Crawford, R. L. 1981b. Bird casualties at a Leon County, Florida, TV tower: a 25-year migration study. Bull. Tall Timbers Res. Sta. 22, 30 pp.

Species accounts briefly discuss numbers and seasonal occurrences of 189 species (totaling 42,384 individuals) found dead at WCTV tower, October 1955-September 1980.

Crawford, R. L. 1981c. Weather, migration, and autumn bird kills at a north Florida TV tower. Wilson Bull. 93: 189-195.

Tower kill data (1962-1966) from the 308-m WCTV tower in Leon County show 4 consistent patterns: (1) kills occurred on virtually every night (93% of 420), but large kills were relative rare events (>50 birds on 11% of nights and >100 birds on 3%); (2) greater numbers of birds were killed on north winds than on south winds (22 vs 13 birds/night); (3) large kills were generally associated with passage of cold fronts (94% of 36 nights with kill >50 birds); and (4) greater numbers of birds were killed during overcast skies than clear skies (31 vs 7 birds/night).

Crawford, R. L. 1989. Another consideration of Yellow-billed Cuckoo casualties at a Tennessee TV tower. Migrant 60: 72-73.

Contrary to Hamel (1987), considers that the abnormally high number of cuckoos recorded by Goodpasture (1987), August-November 1985, was result of direct collision with tower.

Crawford, R. L., and W. W. Baker. 1981. Bats killed at a north Florida television tower: a 25-year record. J. Mammal. 62: 651-652.

Summary of information on 7 species (54 individuals) found dead on 49 occasions at the WCTV tower in Leon County, Florida, 1955-1980.

Davis, W. M. 1987. Avian mortality during spring migration at a north Mississippi television tower. Mississippi Kite 16: 5-7.

On morning of 21 April 1984, ca. 200 dead birds were found beneath the 397-m WHAV-TV transmitter near Oxford. Of 26 birds of 11 species collected at random, 16 (61%) were warblers.

Dillon, J. n.d. Why birds hate Seinfeld. Audubon Reports. Accessed 3 June 1998.

After noting the dangers of TV and other types of communication towers to migrating birds, and citing a proposal by the Federal Communications Commission to make it easier for such towers to be built in environmentally sensitive areas, author urges the FCC to conduct an environmental assessment of the impacts of the nation's estimated 75,000 towers on birds.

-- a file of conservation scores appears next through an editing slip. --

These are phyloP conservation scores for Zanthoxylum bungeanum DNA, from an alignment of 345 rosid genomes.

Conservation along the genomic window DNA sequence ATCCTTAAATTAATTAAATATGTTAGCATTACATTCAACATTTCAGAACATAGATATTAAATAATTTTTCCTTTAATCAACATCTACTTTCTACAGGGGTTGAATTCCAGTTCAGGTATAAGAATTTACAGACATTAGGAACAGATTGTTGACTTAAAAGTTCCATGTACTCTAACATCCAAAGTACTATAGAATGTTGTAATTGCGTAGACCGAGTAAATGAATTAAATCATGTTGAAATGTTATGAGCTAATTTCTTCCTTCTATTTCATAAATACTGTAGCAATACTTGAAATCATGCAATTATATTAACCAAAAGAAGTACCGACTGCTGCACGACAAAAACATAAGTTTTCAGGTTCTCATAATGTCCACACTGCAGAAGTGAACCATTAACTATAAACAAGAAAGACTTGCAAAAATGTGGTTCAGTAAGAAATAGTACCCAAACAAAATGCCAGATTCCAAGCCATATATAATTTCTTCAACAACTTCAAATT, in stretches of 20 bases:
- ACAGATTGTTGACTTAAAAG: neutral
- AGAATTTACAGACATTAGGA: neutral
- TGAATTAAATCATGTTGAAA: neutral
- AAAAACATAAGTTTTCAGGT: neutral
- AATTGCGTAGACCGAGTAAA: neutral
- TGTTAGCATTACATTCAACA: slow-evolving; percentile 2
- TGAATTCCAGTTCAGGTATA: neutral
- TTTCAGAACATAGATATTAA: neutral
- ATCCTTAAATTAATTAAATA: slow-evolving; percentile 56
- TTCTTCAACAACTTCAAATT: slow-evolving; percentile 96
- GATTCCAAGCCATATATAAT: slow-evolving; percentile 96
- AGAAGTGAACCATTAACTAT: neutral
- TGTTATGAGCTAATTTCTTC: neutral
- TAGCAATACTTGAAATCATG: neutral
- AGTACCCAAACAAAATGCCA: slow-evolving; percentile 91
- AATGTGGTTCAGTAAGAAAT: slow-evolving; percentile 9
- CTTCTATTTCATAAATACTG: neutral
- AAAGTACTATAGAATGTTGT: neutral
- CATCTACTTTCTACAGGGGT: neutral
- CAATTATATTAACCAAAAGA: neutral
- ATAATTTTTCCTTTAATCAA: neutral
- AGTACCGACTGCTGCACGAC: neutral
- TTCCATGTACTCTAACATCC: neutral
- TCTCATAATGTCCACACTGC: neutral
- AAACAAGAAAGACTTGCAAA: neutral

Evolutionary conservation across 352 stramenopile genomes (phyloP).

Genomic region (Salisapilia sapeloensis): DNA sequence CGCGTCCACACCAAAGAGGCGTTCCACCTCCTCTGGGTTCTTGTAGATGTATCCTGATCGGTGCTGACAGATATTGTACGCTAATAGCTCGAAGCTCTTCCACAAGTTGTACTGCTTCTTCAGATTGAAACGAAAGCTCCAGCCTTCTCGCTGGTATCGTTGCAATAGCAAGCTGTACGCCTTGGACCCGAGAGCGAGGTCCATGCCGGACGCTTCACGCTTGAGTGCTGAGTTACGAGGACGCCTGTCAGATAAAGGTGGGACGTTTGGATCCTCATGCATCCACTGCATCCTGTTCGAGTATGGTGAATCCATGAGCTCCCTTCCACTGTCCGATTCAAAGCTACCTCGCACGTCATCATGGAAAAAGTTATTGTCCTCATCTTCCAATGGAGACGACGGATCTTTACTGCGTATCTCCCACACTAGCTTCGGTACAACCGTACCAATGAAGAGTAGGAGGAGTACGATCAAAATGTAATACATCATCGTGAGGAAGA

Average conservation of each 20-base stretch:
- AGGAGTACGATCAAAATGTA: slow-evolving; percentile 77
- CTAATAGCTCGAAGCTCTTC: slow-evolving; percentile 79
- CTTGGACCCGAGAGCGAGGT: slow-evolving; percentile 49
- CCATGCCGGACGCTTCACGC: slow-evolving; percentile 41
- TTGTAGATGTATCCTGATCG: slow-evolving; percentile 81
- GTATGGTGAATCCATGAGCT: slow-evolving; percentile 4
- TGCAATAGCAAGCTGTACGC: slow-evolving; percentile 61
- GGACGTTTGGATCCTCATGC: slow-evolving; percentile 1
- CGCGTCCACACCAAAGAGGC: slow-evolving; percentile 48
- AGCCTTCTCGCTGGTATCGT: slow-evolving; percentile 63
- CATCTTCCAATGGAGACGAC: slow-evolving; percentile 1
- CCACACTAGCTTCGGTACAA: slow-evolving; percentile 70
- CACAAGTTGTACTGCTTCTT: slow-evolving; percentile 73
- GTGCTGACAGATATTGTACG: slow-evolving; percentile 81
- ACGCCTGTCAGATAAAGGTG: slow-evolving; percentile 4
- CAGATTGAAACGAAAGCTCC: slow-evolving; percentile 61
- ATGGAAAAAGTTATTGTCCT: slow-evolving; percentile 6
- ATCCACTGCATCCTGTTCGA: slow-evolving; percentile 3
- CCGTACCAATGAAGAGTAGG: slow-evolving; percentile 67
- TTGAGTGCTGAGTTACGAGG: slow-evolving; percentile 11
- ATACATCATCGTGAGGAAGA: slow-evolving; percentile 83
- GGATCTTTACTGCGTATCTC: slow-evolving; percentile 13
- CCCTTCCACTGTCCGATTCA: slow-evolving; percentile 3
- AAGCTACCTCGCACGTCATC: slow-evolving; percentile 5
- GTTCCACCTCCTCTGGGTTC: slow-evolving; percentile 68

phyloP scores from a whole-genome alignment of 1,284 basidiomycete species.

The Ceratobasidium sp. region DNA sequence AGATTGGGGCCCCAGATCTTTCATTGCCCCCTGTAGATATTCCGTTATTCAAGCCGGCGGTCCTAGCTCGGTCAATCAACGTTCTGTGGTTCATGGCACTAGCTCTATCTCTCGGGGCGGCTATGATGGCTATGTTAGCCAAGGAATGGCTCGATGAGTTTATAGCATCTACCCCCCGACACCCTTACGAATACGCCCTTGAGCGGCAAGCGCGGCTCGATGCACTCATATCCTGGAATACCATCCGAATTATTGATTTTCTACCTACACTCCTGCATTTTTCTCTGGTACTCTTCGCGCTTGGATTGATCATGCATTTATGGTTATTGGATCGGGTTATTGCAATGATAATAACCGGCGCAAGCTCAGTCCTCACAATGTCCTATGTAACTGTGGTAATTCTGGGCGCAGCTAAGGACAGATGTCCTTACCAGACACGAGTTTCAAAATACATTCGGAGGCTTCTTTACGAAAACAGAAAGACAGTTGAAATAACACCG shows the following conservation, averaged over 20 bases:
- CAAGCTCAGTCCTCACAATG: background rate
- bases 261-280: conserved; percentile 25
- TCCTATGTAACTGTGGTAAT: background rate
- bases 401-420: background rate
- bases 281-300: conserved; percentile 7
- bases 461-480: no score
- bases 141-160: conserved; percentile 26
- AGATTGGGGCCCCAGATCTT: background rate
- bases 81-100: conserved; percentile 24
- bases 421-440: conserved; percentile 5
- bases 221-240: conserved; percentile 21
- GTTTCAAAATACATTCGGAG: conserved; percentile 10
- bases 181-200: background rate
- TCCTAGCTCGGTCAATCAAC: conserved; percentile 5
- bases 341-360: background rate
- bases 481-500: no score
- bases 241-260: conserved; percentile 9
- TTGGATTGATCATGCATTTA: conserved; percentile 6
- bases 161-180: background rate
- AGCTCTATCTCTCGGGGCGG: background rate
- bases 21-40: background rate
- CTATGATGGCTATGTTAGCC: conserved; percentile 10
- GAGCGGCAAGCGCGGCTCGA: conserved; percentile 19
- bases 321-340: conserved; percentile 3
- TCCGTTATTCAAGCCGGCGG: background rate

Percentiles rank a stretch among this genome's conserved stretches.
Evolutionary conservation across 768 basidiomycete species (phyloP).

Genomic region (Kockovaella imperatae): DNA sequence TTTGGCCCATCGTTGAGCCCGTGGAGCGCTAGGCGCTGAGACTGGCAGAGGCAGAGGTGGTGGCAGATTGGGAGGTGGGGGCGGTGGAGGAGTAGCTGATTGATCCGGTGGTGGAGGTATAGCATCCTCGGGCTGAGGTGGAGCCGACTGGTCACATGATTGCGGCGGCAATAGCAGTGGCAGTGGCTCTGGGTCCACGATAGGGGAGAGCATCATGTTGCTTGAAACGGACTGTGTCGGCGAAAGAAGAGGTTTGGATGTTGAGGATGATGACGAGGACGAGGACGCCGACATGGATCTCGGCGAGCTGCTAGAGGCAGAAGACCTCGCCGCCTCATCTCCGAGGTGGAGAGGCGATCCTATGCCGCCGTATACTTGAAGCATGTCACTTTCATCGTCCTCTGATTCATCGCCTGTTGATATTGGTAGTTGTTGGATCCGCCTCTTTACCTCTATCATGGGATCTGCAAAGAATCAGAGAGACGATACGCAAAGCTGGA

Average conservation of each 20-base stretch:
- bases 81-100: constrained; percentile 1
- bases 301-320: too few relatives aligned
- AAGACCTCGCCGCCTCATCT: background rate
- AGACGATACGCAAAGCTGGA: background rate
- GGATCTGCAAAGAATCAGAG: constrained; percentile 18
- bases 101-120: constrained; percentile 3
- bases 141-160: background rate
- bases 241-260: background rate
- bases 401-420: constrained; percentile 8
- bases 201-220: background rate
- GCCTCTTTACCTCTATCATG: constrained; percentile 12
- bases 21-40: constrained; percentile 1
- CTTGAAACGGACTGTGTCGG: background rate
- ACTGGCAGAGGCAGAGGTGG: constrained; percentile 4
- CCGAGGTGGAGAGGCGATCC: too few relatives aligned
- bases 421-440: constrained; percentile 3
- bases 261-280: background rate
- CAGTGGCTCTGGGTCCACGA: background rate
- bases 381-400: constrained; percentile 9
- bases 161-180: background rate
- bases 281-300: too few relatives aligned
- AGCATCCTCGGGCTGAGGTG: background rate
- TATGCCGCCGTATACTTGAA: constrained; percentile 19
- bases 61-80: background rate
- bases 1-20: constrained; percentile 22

Dinsmore, J. J., R. B. Renken, and J. P. Schaufenbuel. 1983. TV tower kill in central Iowa. Iowa Bird Life 53: 91-93.

Reports kill of 384 birds of 33 species at 2,100-ft Alleman TV tower, Polk County, 14 September 1982.

Dinsmore, S., E. Munson, J. J. Dinsmore, and G. M. Nelson. 1987. Two television tower kills in Iowa. Iowa Bird Life 57: 5-8.

Tabular summary of 984 birds of 47 species found dead at towers in Alleman (Polk County) and Hinton (Plymouth County), 21-22 September 1985. Warblers comprised 65-76%, and vireos 13-21%, of the kill (with Ovenbird, Red-eyed vireo, and Nashville Warbler the 3 most abundant species).

Dunn, E. H. 1993. Bird mortality from striking residential windows in winter. J. Field Ornithol. 64: 302-309.

Documents incidence of mortality using data gathered by volunteer participants in the Cornell Laboratory of Ornithology's Feederwatch Program, and suggests that mortality in North America due to striking plate glass windows is on the order of about 100 million birds annually.

Elder, W. H. 1982. Television can be hazardous for [Missouri] warblers! Bluebird (St. Louis) 49(4): 9.

Of 34 individuals of 17 species killed by hitting TV tower in Columbia, 15 September 1982, 12 were Red-eyed Vireo and 19 were warblers (13 species).

Ellis, C. D. 1997. Back to the tower: tower-killed birds at a Putnam County, West Virginia, television transmission tower. Redstart 64: 111-113.

On 16 September 1995, 6 individuals of 6 species were found at WCHS-TV tower, and 0 individuals at WVAH-TV tower, both located on Coal Mountain, Putnam County. Also includes tabular summary of 280 individuals of 27 species (Swainson's Thrush and Ovenbird predominating at 20.4% and 18.6%, respectively) found dead on 5 dates (16 September 1965, 5 and 27 September and 3 October 1966, and 7 October 1967) at a TV tower on Coal Mountain.